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Totemism: Memphis Meets Africa

Lidewij Edelkoort curates Totemism: Memphis Meets Africa at Design Indaba Expo starting tomorrow in Cape Town.

By Katie Dominy /asdf 28-02-2013

Created purely from work from South African designers, Lidewij Edelkoort’s Totemism: Memphis Meets Africa will be unveiled tomorrow at the launch of Design Indaba Expo. Set in the centre of the Expo, the exhibition features work from 53 designers across all disciplines whose work chimes with the renewed interest in the 80’s Memphis movement and on this occasion, also with a distinctly African edge.

The selection includes more established designers such as Porky Hefer, Ronel Jordan and Ardmore Ceramics, alongside new talents such as Isabeau Joubert, Siyanda Mbele and Warno Rüde. spoke with Edelkoort about the show.

Why Totemism: Memphis Meets Africa? Why is it important?

“Working on my trend forecasts for 2014 and beyond, it suddenly became very clear to me that there is a kinship between the Memphis ideas and South African style, between shantytown colours and Italian kitchen laminates from the 1980s. I believe it is the stacking and layering of colour and materials that deliver a totemic quality to some South African designs - and totems are a very big trend right now!

“One of the most iconic design objects ever is the Carlton Cabinet by Ettore Sottsass that looks and acts like a totem, with a strange African vibe, going in all directions and stretching out its arms to the world. Alessandro Mendini’s vases are also totemic constructions with an African echo. The use of tactile matter, coloured patterns, wild animal skins, fringes and finishes, lightbulbs and neons are all reason to believe that we can expect a Memphis-inspired revival of some magnitude very soon.”

Can you tell us about some of the designers you are showing?

“The process of inviting designers to submit works through the Internet has led to many new and exciting discoveries. The exhibition at Design Indaba Expo will include around 70 creations, including the hybrid totems of Nawaaz, interesting graphics by Kristen Morkel, coloured vases by Clementina van der Walt and a curious still life landscape by Anja de Klerk.”

Why do you think Memphis has come back into trend/fashion?

“There are various reasons behind the Memphis revival, including Dutch influences such as the new colours used by Scholten and Baijings and the humorous masks by Bertjan Pot. In London Design Week last September, I also came across interesting glass stacking by Jon Male called Rebay – they simply buy coloured glass plates and bowls and layer them in a wonderful homage to the Memphis movement. Fashion was very much a forerunner to the Memphis revival with its incredible focus on colour-blocking over the past few seasons. During the 80's, pop icons like Grace Jones dressed and moved like Memphis design in loud and distinct colourful outfits (they're also currently making a major comeback in fashion!).”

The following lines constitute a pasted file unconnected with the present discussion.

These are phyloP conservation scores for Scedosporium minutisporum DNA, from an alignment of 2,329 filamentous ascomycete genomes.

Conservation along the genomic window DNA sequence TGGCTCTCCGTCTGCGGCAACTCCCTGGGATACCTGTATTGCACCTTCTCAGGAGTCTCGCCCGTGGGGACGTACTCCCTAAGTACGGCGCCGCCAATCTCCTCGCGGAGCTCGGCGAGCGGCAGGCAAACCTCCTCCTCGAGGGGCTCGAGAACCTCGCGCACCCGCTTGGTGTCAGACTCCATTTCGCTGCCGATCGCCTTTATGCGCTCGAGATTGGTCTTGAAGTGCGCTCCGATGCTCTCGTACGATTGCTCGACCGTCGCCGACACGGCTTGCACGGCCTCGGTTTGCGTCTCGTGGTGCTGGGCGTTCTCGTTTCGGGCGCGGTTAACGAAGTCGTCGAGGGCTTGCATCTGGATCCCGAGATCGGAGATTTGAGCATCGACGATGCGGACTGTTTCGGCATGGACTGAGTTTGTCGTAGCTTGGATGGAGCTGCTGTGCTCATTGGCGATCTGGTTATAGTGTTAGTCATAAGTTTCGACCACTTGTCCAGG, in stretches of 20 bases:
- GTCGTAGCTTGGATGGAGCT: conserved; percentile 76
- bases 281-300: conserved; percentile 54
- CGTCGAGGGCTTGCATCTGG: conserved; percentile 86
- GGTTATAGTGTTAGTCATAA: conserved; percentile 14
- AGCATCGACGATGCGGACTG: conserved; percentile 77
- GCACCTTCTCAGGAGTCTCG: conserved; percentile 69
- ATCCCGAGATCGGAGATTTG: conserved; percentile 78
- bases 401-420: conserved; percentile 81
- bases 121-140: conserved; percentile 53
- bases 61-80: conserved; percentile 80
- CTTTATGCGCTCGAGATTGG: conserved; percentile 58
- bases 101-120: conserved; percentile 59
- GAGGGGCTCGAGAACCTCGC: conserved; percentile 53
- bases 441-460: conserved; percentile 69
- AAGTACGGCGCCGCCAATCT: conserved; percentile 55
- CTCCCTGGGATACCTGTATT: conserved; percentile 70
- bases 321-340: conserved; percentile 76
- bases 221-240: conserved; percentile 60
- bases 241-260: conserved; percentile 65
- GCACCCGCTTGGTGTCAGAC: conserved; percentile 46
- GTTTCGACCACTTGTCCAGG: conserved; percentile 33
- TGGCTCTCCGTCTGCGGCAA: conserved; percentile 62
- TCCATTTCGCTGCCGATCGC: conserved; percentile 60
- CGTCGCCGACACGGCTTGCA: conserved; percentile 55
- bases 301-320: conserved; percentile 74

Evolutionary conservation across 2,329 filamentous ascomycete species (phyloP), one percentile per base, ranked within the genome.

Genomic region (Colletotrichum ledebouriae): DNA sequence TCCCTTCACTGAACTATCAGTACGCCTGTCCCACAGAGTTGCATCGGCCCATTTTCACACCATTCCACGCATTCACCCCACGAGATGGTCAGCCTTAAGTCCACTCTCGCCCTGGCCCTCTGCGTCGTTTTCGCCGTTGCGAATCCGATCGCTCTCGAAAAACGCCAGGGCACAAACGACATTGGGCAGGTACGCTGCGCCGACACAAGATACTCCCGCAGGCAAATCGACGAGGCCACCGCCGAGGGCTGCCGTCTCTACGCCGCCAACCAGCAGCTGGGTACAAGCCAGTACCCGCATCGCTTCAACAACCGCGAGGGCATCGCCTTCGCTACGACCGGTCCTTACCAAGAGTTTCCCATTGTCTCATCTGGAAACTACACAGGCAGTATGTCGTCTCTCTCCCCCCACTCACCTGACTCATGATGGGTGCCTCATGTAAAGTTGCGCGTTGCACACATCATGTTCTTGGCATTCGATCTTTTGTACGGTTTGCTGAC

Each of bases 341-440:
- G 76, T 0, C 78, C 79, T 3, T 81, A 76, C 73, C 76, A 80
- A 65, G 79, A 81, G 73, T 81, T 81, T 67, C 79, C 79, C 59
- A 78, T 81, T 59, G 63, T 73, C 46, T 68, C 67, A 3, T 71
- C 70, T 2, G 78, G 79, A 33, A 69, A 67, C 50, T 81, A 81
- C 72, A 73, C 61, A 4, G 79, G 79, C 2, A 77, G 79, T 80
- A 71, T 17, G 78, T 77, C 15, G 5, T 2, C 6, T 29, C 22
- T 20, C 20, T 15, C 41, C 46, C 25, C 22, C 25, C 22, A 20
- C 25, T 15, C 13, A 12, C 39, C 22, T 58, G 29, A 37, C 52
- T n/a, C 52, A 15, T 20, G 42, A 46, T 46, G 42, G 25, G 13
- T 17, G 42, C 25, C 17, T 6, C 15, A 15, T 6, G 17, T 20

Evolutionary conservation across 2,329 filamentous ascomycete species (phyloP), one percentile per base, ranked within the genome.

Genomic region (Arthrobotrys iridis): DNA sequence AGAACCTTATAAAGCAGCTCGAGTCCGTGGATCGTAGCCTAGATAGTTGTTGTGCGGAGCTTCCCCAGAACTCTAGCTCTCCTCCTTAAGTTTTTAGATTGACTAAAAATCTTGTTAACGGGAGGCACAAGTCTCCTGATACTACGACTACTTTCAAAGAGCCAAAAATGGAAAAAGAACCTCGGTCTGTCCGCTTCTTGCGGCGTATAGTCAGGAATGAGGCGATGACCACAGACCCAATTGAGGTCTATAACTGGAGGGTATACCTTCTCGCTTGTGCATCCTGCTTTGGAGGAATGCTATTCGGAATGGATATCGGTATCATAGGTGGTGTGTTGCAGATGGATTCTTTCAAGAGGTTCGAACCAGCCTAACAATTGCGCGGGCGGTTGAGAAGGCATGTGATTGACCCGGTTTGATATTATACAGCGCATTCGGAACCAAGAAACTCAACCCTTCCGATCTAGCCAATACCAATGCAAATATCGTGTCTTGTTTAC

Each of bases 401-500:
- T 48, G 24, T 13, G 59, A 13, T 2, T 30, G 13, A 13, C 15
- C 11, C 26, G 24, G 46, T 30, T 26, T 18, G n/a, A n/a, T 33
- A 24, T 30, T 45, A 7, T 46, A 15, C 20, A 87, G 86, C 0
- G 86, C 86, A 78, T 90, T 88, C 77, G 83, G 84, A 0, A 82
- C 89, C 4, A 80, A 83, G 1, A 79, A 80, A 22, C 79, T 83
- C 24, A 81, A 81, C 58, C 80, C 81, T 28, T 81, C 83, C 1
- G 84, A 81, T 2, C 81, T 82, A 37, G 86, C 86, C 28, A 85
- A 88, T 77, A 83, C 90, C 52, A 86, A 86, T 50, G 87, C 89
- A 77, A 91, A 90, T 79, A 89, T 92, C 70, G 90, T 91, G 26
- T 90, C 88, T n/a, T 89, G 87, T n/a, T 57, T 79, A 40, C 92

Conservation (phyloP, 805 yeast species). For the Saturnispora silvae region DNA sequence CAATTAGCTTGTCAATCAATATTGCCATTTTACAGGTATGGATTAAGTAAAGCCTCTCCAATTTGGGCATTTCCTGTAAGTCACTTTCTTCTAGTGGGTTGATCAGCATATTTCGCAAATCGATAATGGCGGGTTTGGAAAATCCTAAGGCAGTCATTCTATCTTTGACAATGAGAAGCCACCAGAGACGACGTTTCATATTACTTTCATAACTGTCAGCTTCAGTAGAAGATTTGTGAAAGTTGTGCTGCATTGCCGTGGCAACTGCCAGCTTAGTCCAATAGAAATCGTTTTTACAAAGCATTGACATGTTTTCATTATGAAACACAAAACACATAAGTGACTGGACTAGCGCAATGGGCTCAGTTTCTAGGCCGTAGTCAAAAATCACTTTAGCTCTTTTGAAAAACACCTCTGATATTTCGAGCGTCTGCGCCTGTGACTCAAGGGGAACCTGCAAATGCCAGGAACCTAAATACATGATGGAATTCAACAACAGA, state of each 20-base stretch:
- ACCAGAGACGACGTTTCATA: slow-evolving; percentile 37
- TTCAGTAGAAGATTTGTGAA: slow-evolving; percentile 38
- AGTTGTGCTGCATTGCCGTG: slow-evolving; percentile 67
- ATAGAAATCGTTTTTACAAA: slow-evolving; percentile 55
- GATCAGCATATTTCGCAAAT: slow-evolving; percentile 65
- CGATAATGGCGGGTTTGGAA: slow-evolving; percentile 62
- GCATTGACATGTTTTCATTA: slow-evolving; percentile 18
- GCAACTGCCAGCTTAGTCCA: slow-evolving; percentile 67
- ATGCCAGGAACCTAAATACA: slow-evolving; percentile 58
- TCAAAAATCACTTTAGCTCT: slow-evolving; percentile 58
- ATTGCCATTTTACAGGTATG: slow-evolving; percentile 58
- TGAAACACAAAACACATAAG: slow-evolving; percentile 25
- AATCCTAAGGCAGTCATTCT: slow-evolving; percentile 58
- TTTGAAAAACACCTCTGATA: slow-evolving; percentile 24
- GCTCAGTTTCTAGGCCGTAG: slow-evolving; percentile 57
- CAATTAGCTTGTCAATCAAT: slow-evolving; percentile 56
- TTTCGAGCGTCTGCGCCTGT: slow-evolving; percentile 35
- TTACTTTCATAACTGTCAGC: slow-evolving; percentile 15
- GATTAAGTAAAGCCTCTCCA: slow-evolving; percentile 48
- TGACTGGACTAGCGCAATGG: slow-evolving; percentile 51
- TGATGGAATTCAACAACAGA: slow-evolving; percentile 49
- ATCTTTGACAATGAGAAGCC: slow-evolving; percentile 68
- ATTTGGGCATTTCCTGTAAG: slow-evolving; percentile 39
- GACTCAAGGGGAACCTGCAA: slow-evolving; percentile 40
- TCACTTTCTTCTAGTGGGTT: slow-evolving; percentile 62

In what ways do you see the African version of Memphis as different from its original form?

“The African version will irreverently use rich and poor materials, often embracing discarded ingredients such as heavier steel and recycled aluminium. African patterns will emerge, as will the use of black and white or animal skins and patterns almost as neutrals. Local matter such as grasses, earth and mohair will reflect today's interest in natural and sustainable materials, and inspiring local African folklores will be revisited. In South Africa, the potjie culture (the potjie is a cast-iron cooking pot) could become a focus point to draw from, redesigning pots, stoves, plates and bowls as well as cutlery. The world is looking to Africa to be inspired!”

Design Indaba Expo is presented with the support of Woolworths, Interactive Africa & Design Indaba Expo and runs March 01-03 2013 at Cape Town International Convention Centre

Main: Lidewij Edelkoort, photography Ruud van der Peijl  
1 Nawaaz
2 Kristen Morkel
3 Rudolph Jordaan & Micah Chisholm
4 Clementina van der Walt
5 The Batonka Stool Totem, Ardmore
6 Curious Still Life Landscape, Anja de Klerk

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